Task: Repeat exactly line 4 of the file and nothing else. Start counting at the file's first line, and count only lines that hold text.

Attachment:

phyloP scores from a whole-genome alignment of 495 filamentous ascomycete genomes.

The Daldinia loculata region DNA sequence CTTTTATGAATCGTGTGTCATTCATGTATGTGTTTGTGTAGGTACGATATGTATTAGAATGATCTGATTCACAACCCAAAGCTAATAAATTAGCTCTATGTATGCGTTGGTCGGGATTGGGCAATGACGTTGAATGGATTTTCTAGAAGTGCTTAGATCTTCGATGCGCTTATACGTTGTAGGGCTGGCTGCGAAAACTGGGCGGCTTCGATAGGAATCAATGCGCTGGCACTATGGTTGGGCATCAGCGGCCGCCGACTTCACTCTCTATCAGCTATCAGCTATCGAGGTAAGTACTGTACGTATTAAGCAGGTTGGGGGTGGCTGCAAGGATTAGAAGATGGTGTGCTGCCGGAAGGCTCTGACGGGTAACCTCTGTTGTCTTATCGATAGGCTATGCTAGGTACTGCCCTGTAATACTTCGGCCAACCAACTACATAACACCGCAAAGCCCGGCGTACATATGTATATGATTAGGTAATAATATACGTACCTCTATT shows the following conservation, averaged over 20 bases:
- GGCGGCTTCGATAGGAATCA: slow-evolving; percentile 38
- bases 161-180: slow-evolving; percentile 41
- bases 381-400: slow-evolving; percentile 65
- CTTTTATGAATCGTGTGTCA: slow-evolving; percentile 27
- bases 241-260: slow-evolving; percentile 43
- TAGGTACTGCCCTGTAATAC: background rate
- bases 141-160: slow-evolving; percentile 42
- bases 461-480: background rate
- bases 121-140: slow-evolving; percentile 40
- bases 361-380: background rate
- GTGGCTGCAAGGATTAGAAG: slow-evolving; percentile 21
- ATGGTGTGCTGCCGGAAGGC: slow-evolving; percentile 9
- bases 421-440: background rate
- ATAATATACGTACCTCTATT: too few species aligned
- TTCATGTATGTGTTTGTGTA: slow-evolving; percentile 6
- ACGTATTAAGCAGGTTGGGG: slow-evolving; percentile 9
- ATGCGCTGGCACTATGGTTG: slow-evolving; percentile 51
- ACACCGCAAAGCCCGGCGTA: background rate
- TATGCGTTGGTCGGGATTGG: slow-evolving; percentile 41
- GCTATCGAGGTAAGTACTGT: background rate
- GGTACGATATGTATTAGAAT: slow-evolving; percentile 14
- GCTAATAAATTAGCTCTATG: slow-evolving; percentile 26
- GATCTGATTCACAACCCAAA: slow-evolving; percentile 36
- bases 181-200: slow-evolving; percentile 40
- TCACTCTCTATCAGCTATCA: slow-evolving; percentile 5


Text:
- bases 161-180: slow-evolving; percentile 41